I had to take a trip to Austin for work back in early March. It was SXSW week, and I was needed at the Gibson Showroom. I didn’t get to see much of any actual SXSW goings on outside the showroom, but managed to see a few cool bands playing while helping out. I decided to spend the weekend there, since my friend Eddy lives in Austin and I had yet to visit him. Having been to the Dallas/Ft Worth area before, I was incredibly surprised at the nature of Austin. It is very unlike the other parts of Texas I had been in, and I was caught off guard by how hilly the area is.
I hit up a few people for suggestions on things I should see, and since a few mentioned the Barton Creek Greenbelt I decided to check it out. Instead of the usual starting point at Zilker Park, I decided to make for the entrance off the 360 and Mopac. Actually, the way it went was this: my friend suggested that entrance, but not having looked up how to actually find it I continued on to Zilker. Once at Zilker though I wasn’t really feeling it, so I looked up how to find the Mopac entrance and made my way over there. It’s located right next to a business park, but has it’s own parking lot.
One thing I should mention is that the creek that the trail runs alongside of is usually wet…being in the middle of a drought though, it was completely dry. I was a bit surprised though at how much green still existed in Austin, and in the trail. There were some trees that were pretty dry (particularly the ones closest to the creek, but it wasn’t as bad as in South Florida when we’ve had a drought. I guess their green is well equipped for the heat. While some wetness and reflectivity might have come in handy photographically, I found the trail to be pretty beautiful as it was. It was also very cool being able to walk ON the creek bed!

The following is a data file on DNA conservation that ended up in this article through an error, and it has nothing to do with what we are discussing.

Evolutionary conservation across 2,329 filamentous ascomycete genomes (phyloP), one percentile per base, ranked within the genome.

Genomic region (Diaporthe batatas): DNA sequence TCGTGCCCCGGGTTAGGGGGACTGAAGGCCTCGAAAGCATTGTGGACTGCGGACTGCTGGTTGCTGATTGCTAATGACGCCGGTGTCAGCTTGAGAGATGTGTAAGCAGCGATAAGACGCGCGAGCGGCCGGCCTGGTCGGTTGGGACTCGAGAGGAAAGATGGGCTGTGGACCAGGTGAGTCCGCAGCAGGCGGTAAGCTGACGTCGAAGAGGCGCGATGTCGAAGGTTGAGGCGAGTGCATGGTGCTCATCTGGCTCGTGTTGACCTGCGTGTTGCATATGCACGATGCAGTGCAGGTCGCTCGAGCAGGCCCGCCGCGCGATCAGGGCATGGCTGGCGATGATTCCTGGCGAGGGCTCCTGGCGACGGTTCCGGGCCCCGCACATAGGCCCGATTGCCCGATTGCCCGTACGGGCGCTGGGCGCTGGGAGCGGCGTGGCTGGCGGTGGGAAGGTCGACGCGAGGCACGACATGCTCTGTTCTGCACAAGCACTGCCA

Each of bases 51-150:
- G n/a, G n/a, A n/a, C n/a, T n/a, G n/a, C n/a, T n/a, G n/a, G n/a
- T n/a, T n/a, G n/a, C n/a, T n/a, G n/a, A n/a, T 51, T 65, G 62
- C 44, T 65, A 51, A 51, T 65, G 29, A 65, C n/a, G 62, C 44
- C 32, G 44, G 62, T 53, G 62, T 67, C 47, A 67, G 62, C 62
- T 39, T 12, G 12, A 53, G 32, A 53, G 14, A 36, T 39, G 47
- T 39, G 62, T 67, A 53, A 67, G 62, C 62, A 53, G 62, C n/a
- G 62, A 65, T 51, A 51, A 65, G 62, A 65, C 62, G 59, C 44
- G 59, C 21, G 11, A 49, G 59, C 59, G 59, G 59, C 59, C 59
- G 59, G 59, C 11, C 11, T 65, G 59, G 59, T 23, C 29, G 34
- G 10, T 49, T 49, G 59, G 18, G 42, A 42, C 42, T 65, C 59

Hiking down from the parking lot to the trail, I found myself facing the Seismic Wall. This is one of the many rockfaces on the trail that are designated for climbing use. There were a few people climbing it when I got there. From there I went left (south) on the trail. For the most part the trail is easy going. You can certainly climb up the hills at various points (which I did) but there’s not much drastic elevation change within the marked trail itself. After a little walking I came up to the 360 bridge that passes overhead. It’s pretty impressive, having such a tall man-made structure flying over you. Right before that though were some signs of wetter days: ropes hanging off a tree that are used for swinging into creek when it’s there.
Hiking along I came to a part of the trail that was close to mountain bikers. It was flatter than the bike trail, but they were in the process of letting some of the nature grow back. After that I came across some chains on the wall…another reminder of wetter times (they are to help you cross some slippery rocks). The trail then crosses the creek and continues on the right hand side of it. I walked all the way down to Twin Falls which was, of course, dry. This seemed to be a popular gathering spot, as it was the busiest part of the trail.
I turned around at this point, and decided to hike up the hill on the right. This took me to the Gaines Creek entrance. I was pretty tired at this point (it was REALLY hot out!), and was not looking forward to having to hike half a mile back down the hill and then another half mile to get to the point where I was at, lower on the hill. So I decided to go down a really steep path on the north side of the hill. It was fun, and got me down to the creek in no time. I crossed the dry stones under the bridge, avoiding the slightly muddy ones, and hiked back to the start. I passed by the climbing wall and watched them a bit. It was a pretty intense wall, and not one I would want to do until I was much better at rock climbing!
-There was grafitti a plenty on the made made structures (bridge columns, etc). Most of it was artistic in nature though, and even the “tags” had some visual worth.
-This seems to be a pretty popular mountain bike trail. The section I did had no real offroad paths, but there is enough elevation change to warrant riding here.
-I took a detour halfway to Twin Falls, and found and interesting circular depression in the rock, which was obviously used as a “chill spot” for people at night (remnants of fire, some mild littering). I proceeded to climb further and found myself on the top of the rockface that the creek path goes along, with a sheer drop down to the path in some places. Pretty cool!